Seminole Food: Patterns of Indigenous Foodways in South Florida, 1855 to 1917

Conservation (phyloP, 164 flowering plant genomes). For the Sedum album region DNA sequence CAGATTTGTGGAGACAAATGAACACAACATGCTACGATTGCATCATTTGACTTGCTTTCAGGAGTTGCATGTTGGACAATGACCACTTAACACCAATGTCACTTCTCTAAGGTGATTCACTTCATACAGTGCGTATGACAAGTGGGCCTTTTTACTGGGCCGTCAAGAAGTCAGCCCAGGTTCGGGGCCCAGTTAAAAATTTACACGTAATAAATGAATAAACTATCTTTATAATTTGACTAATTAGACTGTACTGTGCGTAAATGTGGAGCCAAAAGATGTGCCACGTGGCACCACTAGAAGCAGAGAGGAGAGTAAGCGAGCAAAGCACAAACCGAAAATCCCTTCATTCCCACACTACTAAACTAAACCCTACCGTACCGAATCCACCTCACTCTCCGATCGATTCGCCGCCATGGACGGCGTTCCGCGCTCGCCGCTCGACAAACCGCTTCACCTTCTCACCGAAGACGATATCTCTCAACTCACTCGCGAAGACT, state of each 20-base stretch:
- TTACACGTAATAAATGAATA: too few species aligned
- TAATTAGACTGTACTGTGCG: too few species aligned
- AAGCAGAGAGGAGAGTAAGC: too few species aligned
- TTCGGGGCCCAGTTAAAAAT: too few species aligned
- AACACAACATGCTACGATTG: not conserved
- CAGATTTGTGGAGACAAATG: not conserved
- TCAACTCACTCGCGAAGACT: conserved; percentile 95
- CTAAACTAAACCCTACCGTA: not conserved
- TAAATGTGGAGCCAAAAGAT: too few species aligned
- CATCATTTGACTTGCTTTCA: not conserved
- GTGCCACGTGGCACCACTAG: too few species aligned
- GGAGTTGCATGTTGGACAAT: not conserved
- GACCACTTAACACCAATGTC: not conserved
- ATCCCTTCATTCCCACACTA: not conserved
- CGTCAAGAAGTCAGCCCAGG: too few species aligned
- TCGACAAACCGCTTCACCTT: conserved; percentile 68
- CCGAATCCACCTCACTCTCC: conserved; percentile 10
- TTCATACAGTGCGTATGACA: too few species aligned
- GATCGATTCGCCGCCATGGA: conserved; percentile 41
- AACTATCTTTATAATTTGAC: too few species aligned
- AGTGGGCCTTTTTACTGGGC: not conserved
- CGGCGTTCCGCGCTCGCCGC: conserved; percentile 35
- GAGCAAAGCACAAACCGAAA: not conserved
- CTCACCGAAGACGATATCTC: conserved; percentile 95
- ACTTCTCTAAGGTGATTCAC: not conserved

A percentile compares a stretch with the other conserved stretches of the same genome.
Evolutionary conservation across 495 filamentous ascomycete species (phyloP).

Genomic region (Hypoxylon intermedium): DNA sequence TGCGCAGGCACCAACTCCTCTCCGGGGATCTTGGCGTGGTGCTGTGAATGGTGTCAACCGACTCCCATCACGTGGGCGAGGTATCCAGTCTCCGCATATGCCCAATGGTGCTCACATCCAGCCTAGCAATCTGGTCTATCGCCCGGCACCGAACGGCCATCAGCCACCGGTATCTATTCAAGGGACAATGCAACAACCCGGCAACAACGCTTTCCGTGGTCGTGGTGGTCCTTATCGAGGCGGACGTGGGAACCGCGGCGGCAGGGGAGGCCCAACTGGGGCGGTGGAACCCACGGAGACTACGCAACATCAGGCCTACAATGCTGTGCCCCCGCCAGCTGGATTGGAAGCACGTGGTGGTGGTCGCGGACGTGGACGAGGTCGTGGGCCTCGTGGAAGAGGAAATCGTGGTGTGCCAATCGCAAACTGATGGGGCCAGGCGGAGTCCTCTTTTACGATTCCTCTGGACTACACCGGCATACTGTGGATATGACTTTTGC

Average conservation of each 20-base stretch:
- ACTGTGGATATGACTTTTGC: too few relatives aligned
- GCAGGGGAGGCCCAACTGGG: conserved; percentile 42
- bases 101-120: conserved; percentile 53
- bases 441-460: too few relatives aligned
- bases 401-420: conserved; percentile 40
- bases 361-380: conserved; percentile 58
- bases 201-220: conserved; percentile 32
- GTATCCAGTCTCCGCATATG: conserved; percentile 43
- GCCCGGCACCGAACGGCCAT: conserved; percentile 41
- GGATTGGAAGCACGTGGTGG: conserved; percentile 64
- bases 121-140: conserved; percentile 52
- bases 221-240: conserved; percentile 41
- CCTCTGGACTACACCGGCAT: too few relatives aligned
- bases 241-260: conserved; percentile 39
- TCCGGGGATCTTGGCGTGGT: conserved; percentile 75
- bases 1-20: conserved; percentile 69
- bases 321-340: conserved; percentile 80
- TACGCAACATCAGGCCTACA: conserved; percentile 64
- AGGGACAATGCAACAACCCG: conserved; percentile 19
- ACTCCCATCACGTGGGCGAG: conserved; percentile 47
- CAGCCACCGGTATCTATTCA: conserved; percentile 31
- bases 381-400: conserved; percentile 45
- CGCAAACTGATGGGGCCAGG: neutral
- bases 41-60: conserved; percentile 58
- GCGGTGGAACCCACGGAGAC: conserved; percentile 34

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Few systematic historical studies of Seminole Indian foodways in Florida exist, fewer even for the critical period between Removal and World War I.  This paper aims to fill the gap in related foodways and historical literature, while establishing a starting point for zooarchaeological and archaeobotanical studies on the topic.  It addresses the issue from the ground up, developing an inventory of Seminole selective preferences in terms of food and tracking changes in those preferences over time.  The study borrows the use of presence/absence matrices from archaeology to facilitate that analysis, treating an extensive set of related documents as a stratified matrix in which historical observations of Seminole food consumption are recorded by food type.  It relies on Seminole oral histories to supplement the document index by providing additional information as to food preferences and taboos.  Results of data analysis lead me to the conclusion that two complimentary channels of foodways existed among Seminole Indians in South Florida at the time: (1) a conservative channel that maintained symbolically and nutritionally important foods and, (2) a more flexible channel that allowed for the incorporation of supplementary foods of various origins.

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